From the (1939) WPA Guide to New York City:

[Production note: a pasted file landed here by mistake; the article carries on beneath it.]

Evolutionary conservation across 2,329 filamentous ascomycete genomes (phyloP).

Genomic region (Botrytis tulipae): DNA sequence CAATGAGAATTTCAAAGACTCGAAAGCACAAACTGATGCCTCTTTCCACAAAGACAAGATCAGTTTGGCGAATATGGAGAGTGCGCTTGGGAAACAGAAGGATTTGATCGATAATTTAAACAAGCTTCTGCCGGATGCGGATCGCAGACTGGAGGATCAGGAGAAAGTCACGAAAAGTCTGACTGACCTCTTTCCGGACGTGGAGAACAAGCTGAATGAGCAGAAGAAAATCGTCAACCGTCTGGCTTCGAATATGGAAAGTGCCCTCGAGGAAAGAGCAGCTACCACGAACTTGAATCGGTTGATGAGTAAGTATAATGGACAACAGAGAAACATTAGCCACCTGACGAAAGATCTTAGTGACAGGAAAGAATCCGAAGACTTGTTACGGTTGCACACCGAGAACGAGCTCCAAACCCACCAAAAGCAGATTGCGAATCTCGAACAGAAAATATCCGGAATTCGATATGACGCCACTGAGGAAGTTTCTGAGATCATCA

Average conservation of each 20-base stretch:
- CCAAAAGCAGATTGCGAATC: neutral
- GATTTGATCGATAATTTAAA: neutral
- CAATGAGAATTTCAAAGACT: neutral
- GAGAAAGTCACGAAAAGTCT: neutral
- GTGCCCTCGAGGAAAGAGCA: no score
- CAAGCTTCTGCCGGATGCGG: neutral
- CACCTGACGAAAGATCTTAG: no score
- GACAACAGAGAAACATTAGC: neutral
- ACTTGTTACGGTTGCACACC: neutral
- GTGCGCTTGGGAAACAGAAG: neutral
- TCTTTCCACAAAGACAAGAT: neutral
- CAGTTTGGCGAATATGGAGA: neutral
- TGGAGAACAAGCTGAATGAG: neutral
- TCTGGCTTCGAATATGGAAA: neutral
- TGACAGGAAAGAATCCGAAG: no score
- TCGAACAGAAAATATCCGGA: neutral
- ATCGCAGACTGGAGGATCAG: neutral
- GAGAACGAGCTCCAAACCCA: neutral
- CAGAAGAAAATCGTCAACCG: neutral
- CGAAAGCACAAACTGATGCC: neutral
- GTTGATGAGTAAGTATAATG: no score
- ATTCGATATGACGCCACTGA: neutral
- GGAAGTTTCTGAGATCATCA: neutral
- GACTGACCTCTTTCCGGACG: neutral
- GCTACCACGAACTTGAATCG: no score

Gravesend was founded in 1643 on a site marked by the square bounded on three sides by the Old Village Road at McDonald Avenue and Gravesend Neck Road. Lady Deborah Moody, a cultured, strong-willed Englishwoman, led a small flock of colonists to New Amsterdam in search of the religious freedom denied them in England and New England. Receiving a patent from Director-General Kieft and the City Council, and augmented by a group of other Englishmen, the colony settled at Gravesend on lands whose original boundaries included Coney Island. Until her death in 1659, Lady Deborah was a leader in the settlement, and even the testy Peter Stuyvesant sought her opinion from time to time. The exact location of the Moody farm is not known, but it is said that the old Hicks-Platt home, a Dutch stone house reputedly built in 1643, stood on her property (at McDonald Avenue and Gravesend Neck Road). Lady Deborah is buried in the little cemetery opposite the house in the southwest corner of the square.

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